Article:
Tag Archives: John Cage

john cage quotes

“If something is boring after two minutes, try it for four. If still boring, then eight. Then sixteen. Then thirty-two. Eventually one discovers that it is not boring at all.”

“There is no such thing as an empty space or an empty time. There is always something to see, something to hear. In fact, try as we may to make a silence, we cannot.”

“It is not irritating to be where one is. It is only irritating to think one would like to be somewhere else.”

“There is poetry as soon as we realize that we possess nothing.”

“The highest purpose is to have no purpose at all. This puts one in accordance with nature, in her manner of operation.”

“I am trying to be unfamiliar with what I’m doing.”

“It is not futile to do what we do. We wake up with energy and we do something. And we make, of course, failures and we make mistakes, but we sometimes get glimpses of what we might do next.”

“When you start working, everybody is in your studio- the past, your friends, enemies, the art world, and above all, your own ideas- all are there. But as you continue painting, they start leaving, one by one, and you are left completely alone. Then, if you are lucky, even you leave.”

I certainly had no feeling for harmony, and Schoenberg thought that that would make it impossible for me to write music. He said, “You’ll come to a wall you won’t be able to get through.” I said, “Well then, I’ll beat my head against that wall.”

“What I’m proposing, to myself and other people, is what I often call the tourist attitude – that you act as though you’ve never been there before. So that you’re not supposed to know anything about it. If you really get down to brass tacks, we have never been anywhere before.”

“Art’s purpose is to sober and quiet the mind so that it is in accord with what happens.

“Our intention is to affirm this life, not to bring order out of chaos, nor to suggest improvements in creation, but simply to wake up to the very life we’re living, which is so excellent once one gets one’s mind and desires out of its way and lets it act of it’s own accord.”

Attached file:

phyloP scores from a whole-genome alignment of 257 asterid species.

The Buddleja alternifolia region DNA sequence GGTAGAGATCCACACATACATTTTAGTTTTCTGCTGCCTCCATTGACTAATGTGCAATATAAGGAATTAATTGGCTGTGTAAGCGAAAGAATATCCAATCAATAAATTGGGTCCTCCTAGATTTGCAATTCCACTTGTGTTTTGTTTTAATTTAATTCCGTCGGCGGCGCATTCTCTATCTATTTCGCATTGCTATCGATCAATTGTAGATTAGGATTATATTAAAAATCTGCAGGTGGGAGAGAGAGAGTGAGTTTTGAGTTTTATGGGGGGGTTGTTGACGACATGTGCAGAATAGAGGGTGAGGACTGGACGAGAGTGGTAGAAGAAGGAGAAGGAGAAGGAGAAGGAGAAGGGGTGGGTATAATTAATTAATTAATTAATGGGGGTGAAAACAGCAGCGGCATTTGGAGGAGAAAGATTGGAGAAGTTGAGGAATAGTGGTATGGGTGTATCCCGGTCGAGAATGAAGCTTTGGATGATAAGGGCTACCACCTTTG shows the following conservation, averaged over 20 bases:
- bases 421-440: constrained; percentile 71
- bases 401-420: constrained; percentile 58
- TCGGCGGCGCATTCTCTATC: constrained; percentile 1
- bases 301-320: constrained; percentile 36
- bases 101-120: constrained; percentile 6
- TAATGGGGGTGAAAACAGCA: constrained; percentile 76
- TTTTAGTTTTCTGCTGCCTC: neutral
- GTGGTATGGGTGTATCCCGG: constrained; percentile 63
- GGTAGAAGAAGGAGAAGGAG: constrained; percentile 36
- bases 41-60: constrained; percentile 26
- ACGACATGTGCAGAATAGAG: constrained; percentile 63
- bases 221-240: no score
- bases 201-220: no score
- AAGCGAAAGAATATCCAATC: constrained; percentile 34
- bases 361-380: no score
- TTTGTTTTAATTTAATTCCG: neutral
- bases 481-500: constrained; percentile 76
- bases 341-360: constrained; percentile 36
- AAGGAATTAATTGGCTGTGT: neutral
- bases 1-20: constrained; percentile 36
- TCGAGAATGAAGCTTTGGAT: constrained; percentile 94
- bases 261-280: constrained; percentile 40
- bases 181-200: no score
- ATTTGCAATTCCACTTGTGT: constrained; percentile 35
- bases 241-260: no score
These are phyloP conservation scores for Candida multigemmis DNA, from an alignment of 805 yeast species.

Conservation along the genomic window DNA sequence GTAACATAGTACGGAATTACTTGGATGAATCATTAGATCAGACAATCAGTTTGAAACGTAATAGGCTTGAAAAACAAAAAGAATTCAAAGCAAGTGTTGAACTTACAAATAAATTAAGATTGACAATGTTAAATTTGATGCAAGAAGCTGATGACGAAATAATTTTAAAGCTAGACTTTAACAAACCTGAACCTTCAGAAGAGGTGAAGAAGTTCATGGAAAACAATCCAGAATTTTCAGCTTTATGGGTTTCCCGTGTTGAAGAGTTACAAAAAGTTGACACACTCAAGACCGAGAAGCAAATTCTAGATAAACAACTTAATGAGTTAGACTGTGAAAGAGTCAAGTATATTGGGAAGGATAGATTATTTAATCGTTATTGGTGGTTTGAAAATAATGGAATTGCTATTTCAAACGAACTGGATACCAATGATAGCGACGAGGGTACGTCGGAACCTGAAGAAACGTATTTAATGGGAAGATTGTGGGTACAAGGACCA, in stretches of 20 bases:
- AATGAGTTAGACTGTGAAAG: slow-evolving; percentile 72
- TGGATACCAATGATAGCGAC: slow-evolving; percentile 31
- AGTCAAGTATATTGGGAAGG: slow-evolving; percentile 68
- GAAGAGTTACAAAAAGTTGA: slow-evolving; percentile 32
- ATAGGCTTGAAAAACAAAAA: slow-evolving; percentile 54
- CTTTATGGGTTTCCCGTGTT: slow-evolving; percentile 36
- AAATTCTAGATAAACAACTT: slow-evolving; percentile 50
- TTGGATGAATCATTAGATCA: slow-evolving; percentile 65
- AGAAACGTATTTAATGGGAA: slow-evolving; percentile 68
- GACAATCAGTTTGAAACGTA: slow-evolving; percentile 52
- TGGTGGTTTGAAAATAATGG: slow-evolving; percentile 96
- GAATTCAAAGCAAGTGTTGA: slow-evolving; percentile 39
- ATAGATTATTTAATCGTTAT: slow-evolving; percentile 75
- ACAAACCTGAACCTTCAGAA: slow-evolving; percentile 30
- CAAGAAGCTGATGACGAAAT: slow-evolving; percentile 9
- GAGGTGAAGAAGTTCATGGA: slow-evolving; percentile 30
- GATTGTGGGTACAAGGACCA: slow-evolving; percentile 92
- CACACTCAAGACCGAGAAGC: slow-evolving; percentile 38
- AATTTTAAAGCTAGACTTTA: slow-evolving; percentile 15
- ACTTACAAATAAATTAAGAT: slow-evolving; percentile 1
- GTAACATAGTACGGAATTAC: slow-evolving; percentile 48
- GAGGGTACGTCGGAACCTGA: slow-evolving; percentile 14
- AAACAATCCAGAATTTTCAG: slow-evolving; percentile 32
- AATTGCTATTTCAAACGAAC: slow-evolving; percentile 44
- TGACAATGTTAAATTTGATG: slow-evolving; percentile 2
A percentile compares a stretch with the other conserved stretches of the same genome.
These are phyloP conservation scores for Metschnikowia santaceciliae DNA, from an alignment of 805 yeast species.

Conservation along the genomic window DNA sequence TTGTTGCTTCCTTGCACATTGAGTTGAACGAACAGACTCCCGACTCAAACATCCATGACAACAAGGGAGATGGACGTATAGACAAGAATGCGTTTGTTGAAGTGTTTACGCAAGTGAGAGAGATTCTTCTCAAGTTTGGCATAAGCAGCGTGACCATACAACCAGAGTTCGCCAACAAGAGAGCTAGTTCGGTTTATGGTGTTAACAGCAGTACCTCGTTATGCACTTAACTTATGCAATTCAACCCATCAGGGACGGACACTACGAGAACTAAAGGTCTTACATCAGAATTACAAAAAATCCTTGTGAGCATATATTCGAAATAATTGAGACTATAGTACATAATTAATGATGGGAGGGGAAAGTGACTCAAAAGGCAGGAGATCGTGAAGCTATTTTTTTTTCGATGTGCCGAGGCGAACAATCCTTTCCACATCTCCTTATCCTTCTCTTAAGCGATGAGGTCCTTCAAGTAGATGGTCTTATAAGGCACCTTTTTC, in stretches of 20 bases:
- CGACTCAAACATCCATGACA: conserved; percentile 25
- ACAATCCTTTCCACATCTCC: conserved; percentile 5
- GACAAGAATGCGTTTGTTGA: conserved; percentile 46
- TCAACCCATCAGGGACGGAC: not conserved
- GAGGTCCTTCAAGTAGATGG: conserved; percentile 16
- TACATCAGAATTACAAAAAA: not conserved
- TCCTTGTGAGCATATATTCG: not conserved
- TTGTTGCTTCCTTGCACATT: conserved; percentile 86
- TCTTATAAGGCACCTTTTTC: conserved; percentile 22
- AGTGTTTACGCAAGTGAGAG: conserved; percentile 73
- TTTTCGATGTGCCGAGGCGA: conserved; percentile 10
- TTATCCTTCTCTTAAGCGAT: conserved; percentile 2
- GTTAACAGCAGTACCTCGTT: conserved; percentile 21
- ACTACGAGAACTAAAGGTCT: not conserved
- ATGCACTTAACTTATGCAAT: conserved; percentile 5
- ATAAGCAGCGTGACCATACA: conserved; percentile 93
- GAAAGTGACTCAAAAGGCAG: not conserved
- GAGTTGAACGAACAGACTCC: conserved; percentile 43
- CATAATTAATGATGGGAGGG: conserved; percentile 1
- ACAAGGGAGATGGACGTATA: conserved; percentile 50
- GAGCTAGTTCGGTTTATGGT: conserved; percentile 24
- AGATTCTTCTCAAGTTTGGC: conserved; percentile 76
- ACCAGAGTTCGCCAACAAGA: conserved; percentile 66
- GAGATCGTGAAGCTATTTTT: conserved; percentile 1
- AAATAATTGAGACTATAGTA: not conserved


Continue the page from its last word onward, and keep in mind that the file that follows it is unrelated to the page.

4’33”

Up and down the main street through downtown Santa Cruz there are similarly odd and intriguing performances of compositions by musical pioneer John Cage . It’s part of a celebration in honor of Cage’s 100th birthday (Cage died in 1992).
Cage studied classical music and later experimented with radically altering the landscape of musical possibilities. He’s inspired musicians across many genres, from new age to ambient and contemporary classical; avant-garde to noise and punk rock. Cage is perhaps best known for his experiments with silence and using techniques of randomness for composing music. He was deeply influenced by Zen Buddhism.
Perhaps his most famous composition, 4’33’’, is performed by musicians who sit with their instruments and don’t play a single note, for four minutes and thirty-three seconds. The piece was partly inspired by Cage’s visit to a soundproof room. He was surprised when he heard two sounds inside the silence (…and it wasn’t Simon and Garfunkel). A sound engineer told Cage the high-pitched sound was his nervous system and the low sound was his blood flowing.
In meditative practices of Buddhism and Hinduism, these sounds are sometimes referred to as “nada.” I’ve heard Vipassana teachers and Buddhist monastics talk about these “sounds within silence,” which can be concentrated upon to bring deeper focus and calm. Baba Hari Dass, a Hindu guru who has maintained a vow of silence since 1952, once wrote: “The inner sound, nada, can be that of a flute, bells, sitar…”
John Cage’s experiments with sound, silence, and music remind me of some musical—and spiritual—ideals to live by:

  • Music can come from anywhere: crickets, ocean waves, a cactus, a human heartbeat. We just have to remember to listen.
  • Keep opening to the possibility of hearing and making new music.
  • Listening to sounds without judgment is a great practice for increasing our capacity to listen to ideas and beliefs of others without moral judgment.
  • We each have the freedom to decide where we draw the line between music and not music (if we draw that line at all).

Excerpt of Article Sound, Silence and John Cage: Four Musical and Spiritual Ideals to Live By By John Malkin